Determination of the enthalpy
The reaction enthalpy is the enthalpy change of a sample during a chemical reaction. Reactions that release energy in the form of heat are called exothermic. Reactions in which energy must be supplied as endothermic.
Melt enthalpies are a simple example of endothermic processes, since one usually has to give heat work in a system in order to break up its solid crystal structure and convert it into a liquid phase with molecules that move freely relative to one another. An example of an exothermic reaction is a simple combustion process in which a substance reacts with oxygen to release energy.
The difference between endothermic and exothermic release:
- Energy is consumed (heat is absorbed)
- energy is consumed or needed for reaction to occur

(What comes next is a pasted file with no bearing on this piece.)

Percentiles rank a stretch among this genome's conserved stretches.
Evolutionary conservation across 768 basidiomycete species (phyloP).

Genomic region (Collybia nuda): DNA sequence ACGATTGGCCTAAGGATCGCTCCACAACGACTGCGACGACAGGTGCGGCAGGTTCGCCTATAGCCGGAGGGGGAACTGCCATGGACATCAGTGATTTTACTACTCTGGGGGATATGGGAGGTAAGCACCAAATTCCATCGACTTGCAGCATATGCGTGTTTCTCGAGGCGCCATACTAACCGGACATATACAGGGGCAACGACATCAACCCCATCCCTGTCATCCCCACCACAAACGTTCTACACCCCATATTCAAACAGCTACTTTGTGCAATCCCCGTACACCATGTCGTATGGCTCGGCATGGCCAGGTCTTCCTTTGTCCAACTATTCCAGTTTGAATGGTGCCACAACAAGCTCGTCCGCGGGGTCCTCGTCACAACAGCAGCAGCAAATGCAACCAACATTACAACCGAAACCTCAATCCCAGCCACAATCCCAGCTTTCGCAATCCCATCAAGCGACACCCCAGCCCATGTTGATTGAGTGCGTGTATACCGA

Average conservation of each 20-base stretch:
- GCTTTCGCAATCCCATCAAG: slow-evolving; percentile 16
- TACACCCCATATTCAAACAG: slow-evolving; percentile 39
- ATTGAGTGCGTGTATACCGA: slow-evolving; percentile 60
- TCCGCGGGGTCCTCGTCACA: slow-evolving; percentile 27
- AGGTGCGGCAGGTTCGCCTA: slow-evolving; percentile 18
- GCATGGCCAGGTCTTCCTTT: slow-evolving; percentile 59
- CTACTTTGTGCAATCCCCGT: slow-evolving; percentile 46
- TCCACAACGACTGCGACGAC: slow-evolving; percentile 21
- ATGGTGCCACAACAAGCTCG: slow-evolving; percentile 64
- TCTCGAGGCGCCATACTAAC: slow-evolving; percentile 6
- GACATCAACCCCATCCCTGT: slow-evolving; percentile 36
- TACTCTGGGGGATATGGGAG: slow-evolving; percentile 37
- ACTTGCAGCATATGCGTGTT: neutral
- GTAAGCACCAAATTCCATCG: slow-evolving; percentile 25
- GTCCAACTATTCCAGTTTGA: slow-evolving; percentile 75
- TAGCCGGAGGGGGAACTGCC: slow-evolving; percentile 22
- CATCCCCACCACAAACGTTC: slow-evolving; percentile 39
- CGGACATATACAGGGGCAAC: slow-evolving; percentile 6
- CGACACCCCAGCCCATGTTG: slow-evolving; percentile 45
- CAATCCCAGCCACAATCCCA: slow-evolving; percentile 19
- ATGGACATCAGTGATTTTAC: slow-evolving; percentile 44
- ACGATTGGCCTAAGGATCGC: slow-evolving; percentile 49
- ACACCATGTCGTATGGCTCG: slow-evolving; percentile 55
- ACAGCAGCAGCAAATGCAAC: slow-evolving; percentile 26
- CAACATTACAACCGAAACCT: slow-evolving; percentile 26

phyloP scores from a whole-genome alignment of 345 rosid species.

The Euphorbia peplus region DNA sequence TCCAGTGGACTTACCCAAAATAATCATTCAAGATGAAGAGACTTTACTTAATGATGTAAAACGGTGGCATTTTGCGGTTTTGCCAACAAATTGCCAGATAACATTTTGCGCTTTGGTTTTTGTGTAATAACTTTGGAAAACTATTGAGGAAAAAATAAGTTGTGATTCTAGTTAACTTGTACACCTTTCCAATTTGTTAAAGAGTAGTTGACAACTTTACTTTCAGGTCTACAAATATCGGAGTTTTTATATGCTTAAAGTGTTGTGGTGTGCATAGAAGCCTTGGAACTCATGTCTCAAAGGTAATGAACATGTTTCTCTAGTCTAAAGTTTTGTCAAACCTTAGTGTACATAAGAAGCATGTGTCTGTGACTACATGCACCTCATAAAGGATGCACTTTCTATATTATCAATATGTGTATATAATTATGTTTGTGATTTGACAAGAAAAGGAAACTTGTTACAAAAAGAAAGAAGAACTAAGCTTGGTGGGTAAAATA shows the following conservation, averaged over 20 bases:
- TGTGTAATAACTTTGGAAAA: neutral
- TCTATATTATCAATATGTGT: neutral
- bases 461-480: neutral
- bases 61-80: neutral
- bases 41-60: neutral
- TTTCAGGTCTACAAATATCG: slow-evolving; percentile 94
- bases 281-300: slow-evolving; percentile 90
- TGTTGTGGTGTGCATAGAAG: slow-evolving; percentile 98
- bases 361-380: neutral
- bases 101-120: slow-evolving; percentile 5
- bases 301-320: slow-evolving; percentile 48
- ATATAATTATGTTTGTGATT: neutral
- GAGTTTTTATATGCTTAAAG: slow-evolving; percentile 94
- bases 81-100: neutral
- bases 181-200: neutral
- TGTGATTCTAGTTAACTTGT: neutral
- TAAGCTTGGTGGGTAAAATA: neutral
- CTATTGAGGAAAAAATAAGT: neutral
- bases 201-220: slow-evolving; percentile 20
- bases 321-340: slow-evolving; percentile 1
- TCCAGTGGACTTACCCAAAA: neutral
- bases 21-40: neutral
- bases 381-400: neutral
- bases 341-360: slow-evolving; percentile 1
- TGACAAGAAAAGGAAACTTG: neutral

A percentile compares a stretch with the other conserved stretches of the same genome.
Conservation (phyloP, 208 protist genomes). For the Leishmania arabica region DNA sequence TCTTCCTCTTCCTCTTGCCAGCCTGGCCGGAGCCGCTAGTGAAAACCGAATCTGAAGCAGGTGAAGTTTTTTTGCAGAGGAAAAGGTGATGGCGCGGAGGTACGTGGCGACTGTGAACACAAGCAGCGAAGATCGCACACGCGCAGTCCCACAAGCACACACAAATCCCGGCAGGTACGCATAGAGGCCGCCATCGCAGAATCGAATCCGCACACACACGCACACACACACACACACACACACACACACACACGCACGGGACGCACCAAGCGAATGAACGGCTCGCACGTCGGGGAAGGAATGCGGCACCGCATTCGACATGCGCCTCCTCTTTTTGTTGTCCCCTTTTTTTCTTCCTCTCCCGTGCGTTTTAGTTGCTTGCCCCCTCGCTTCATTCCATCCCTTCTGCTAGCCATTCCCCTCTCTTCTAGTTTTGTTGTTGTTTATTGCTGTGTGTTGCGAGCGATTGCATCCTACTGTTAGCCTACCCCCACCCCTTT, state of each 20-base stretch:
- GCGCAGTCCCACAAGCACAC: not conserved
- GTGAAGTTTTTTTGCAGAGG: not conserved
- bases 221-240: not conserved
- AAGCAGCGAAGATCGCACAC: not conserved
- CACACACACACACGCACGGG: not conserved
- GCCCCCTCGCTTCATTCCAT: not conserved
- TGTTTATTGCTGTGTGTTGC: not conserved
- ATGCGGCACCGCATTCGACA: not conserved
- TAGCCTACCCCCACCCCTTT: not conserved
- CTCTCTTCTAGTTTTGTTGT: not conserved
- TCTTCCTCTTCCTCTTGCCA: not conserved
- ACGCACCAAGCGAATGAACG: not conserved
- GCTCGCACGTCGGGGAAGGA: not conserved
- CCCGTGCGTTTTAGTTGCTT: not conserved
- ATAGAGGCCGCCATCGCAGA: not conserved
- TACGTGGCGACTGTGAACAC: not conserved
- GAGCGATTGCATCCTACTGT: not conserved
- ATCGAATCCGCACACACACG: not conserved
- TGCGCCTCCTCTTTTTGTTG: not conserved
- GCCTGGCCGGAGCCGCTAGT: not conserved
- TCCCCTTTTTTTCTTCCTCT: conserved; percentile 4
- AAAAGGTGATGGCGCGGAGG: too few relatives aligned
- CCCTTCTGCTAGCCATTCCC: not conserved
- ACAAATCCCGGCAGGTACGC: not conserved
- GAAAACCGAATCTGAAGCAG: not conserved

- increase of inner enthalphy
Examples of endothermic processes include:
- Dissolving salts in solvent
- Cracking alkanes
- Nucleosynthesis (fusion) of elements heavier than nickel
- Evaporating liquids
- Melting solids
- Energy is released (heat is released)
- reaction occurs spontaneously or triggered
- decrease of inner enthalphy
Examples of exothermic processes include:
- The thermite reaction
- A neutralization (e.g., mixing an acid and a base to form a salt and water)
- Most polymerization reactions
- Corrosion of metals (an oxidation reaction)
- Most crystallization processes
Enthalpy determination with a calorimetry
In Differential Scanning Calorimetry, the sample temperature is compared with an ideally non-reactive reference, which is located in the same sample chamber and thus in the same atmosphere. Both experience the same temperature environment. If the temperature of the sample to be measured rises or falls in comparison to the reference, a reaction takes place here.